Due to my (in)experience as a tank -overall- I don't trust my judgement in heroics I've run once or twice with vastly over geared guildies. This tends to lead into problems in PUGs in which the leadership is bestowed on my shoulders: I don't want to lead if I'm not confident on what I'm doing. This leads to the post Larísa from The Pink Pigtail Inn wrote about taking leadership in a PUG. Especially this I find both familiar and very comforting (to know I'm not the only one thinking like this):
I rarely try to take the leadership when I’m doing group activities in WoW. It isn’t because I’m afraid of leading other people; I think it’s rather because of my lack of deep knowledge in other classes and game mechanics. I’ve always thought I would make a poor instructor to tanks and healers what to do, whom to heal or which mob to charge, taunt, whatever, so I’ve happily left those decisions to others, more experienced players.
Instead of asking the question Larísa is asking about how to take leadership, I would like to ask how to politely decline from leading? I've stated directly in the PUG's that I'm in this dungeon for the first, second or even third time just to make the rest of the team to understand that I really don't know the instance so well. But how about the new ones? Is it reasonable to have a group in which healer and/or dps have ran through the dungeon and the tank hasn't, and the leadership is put on the inexperienced tank?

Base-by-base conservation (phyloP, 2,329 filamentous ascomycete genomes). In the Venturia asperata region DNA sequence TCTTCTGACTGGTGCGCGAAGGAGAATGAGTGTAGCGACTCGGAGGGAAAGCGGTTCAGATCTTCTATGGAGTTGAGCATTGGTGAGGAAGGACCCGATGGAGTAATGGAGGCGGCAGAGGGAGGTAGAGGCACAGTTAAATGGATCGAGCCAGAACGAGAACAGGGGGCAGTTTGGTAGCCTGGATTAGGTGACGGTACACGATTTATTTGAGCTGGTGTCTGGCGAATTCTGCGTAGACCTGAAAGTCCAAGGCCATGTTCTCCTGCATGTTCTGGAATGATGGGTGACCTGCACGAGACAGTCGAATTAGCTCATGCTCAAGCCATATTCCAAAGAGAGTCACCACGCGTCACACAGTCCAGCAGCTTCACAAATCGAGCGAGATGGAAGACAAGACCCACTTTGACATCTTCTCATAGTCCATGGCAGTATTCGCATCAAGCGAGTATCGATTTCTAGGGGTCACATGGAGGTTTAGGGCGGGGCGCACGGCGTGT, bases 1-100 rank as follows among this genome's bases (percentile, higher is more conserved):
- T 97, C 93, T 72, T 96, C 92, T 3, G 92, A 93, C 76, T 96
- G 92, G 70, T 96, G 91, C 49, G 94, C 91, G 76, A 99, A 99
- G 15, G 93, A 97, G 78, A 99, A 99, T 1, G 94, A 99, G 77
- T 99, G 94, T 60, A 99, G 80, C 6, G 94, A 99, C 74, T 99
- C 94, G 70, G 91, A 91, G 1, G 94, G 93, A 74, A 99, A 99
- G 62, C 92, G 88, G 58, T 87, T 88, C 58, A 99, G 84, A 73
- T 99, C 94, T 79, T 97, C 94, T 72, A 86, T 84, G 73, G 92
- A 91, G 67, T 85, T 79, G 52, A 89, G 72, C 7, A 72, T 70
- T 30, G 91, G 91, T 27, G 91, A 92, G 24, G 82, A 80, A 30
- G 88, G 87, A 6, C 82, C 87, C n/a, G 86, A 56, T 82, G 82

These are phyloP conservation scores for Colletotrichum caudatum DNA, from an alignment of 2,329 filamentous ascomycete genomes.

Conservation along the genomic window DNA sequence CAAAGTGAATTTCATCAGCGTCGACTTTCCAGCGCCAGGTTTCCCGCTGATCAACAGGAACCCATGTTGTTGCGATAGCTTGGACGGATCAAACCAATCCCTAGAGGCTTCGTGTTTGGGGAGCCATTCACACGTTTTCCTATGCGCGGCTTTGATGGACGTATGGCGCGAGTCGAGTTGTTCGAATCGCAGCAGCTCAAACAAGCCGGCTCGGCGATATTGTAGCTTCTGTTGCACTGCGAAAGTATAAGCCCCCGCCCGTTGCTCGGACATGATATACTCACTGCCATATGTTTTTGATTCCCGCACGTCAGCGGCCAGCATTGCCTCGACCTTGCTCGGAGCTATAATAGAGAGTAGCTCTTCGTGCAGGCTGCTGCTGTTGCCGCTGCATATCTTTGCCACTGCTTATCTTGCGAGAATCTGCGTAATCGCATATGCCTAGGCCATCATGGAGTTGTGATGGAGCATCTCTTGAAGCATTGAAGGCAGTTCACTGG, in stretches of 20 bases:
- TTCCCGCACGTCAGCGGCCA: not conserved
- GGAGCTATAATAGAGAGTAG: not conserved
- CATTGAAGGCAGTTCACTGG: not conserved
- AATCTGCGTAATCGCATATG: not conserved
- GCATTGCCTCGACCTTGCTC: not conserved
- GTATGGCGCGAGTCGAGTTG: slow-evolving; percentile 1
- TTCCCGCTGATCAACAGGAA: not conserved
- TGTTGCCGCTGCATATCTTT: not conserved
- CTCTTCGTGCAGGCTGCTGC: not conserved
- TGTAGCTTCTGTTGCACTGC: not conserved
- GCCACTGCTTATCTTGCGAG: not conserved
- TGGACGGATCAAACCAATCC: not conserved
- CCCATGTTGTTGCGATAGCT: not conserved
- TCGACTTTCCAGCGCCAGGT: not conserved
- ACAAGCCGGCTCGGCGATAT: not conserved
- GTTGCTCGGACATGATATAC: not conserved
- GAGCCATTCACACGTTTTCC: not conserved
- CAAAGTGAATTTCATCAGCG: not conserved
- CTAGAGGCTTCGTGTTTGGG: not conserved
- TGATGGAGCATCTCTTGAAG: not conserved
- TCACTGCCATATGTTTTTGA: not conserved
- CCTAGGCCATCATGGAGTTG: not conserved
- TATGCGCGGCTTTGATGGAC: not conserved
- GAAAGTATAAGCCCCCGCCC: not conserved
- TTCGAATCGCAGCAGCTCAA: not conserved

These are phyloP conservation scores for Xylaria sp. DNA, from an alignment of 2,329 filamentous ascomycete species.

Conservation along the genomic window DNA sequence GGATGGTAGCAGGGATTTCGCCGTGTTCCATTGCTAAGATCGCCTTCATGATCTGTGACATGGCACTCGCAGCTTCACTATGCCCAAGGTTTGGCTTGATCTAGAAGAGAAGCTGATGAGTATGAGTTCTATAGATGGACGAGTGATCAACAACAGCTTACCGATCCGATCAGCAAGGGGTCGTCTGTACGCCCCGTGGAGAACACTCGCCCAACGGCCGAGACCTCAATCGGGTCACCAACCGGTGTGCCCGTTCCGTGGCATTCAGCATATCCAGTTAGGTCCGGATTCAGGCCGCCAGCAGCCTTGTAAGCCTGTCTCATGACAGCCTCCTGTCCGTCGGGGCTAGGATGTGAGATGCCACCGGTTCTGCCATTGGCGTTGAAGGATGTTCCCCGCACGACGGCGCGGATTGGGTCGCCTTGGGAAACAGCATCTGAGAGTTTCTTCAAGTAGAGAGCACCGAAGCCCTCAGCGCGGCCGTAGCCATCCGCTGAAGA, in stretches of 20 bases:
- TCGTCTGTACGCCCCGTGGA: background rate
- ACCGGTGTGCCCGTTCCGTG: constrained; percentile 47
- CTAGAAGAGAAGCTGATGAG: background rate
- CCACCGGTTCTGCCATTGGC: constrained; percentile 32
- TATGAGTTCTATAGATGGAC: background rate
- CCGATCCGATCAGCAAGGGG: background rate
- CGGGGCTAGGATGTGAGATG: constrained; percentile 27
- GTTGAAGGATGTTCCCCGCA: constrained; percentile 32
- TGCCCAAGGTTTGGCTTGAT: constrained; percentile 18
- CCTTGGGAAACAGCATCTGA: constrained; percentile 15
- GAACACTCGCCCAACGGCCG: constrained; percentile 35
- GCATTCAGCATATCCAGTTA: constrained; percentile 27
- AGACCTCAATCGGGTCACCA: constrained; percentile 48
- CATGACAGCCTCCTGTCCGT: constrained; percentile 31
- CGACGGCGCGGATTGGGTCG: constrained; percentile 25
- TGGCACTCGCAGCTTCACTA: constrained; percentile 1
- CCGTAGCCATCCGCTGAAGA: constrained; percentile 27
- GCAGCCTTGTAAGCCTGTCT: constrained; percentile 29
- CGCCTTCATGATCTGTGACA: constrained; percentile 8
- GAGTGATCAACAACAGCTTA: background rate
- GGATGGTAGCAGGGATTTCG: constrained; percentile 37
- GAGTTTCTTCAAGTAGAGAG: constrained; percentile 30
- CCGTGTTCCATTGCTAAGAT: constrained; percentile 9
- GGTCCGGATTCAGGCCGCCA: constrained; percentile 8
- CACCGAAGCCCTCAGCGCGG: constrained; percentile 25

And why does it always have to be the tank leading? Wasn't the marking capability given to all in the party?

But for me the best part of the LFD system has been the fact that I get to work with different kinds of groups: some work, some not. The wiping is a monster to me, which I try to avoid the best I can, so I'm learning new things from my class and my play style. I learn from one challenging run more than several too easy ones.

The badges are an additional bonus as long as I can do my job. Not as a leader, but as a warrior.

Monday, December 14, 2009

Hits and blunders (YAWP)

LFD is a wonderfull tool, which connects total strangers across the battleground to fight either select or -more often- completely random Wrath of the Lich King dungeon. It works like a clockwork, is simple, fast and very entertaining, most of the time.

And with that prelude I'm off to my weekend.